2

In the Solidity docs it says:

There are some dangers in using send: The transfer fails if the call stack depth is at 1024 (this can always be forced by the caller) and it also fails if the recipient runs out of gas. So in order to make safe Ether transfers, always check the return value of send, use transfer or even better: Use a pattern where the recipient withdraws the money. (emphasis mine).

What does that mean and can someone show me an example of using this pattern?

2

Adding to @manuhalo's answer, here's the withdrawal example in Solidity docs:

This is an example of the withdrawal pattern in practice in a contract where the goal is to send the most money to the contract in order to become the “richest”

contract WithdrawalContract {
    address public richest;
    uint public mostSent;

    mapping (address => uint) pendingWithdrawals;

    function WithdrawalContract() payable {
        richest = msg.sender;
        mostSent = msg.value;
    }

    function becomeRichest() payable returns (bool) {
        if (msg.value > mostSent) {
            pendingWithdrawals[richest] += msg.value;
            richest = msg.sender;
            mostSent = msg.value;
            return true;
        } else {
            return false;
        }
    }

    function withdraw() returns (bool) {
        uint amount = pendingWithdrawals[msg.sender];
        // Remember to zero the pending refund before
        // sending to prevent re-entrancy attacks
        pendingWithdrawals[msg.sender] = 0;
        if (msg.sender.send(amount)) {
            return true;
        } else {
            pendingWithdrawals[msg.sender] = amount;
            return false;
        }
    }
}

pendingWithdrawals is a mapping tracking the recipients. When someone becomeRichest, instead of paying off the previous richest address, it becomes the responsibility of the previous richest address to withdraw their funds.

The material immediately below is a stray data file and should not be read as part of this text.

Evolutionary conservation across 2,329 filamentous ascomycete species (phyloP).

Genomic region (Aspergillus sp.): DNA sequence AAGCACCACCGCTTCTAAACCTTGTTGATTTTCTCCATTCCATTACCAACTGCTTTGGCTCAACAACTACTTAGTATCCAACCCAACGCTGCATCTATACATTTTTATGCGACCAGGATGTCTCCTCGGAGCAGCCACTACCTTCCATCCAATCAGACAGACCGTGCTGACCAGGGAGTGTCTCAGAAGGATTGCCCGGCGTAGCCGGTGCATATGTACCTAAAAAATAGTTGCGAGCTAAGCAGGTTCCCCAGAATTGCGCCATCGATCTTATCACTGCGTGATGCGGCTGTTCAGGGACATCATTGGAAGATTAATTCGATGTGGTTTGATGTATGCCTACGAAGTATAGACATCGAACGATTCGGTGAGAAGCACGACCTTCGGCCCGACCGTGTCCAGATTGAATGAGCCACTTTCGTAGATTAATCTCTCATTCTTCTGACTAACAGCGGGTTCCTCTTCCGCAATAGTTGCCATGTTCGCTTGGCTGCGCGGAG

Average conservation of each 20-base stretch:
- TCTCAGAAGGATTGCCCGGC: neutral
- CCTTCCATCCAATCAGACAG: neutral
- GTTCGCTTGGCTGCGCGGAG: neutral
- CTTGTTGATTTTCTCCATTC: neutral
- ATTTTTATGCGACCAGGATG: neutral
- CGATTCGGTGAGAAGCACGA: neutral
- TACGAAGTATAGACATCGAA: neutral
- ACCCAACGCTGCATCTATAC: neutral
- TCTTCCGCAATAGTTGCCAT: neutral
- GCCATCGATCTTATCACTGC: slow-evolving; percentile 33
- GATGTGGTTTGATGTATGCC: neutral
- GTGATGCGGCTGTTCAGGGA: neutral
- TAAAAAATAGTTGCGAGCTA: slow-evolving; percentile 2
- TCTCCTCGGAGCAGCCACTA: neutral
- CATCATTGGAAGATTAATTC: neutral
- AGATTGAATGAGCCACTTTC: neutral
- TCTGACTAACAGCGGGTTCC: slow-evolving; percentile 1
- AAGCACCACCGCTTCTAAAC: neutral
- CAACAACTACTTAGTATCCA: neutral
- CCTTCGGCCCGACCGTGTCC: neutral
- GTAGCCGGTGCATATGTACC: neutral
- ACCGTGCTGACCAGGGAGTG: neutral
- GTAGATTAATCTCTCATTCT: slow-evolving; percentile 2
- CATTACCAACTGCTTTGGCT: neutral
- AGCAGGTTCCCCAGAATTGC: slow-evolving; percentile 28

See the full example to compare it with an intuitive but exploitable approach.

The pattern where the recipient withdraws the money is also preferable to a contract attempting to pay multiple recipients. For example, if there's too many recipients, there might not be enough gas to pay all recipients. Or a malicious recipient could refuse payment as an attempt to poison the contract and prevent payments to everyone else. By making each recipient withdraw their funds, a malicious recipient can only prevent their own withdrawal.

2

I assume you want to know what the part in bold means. If that's correct, essentially store the value that a recipient is owed in a mapping (i.e. from address to amount), then have a withdraw function that can be called by the recipient, which checks the mapping to see if the caller has any "credit" and transfers that amount to the recipient. An example is shown in the documents you cited; another can be found in the zeppelin library.

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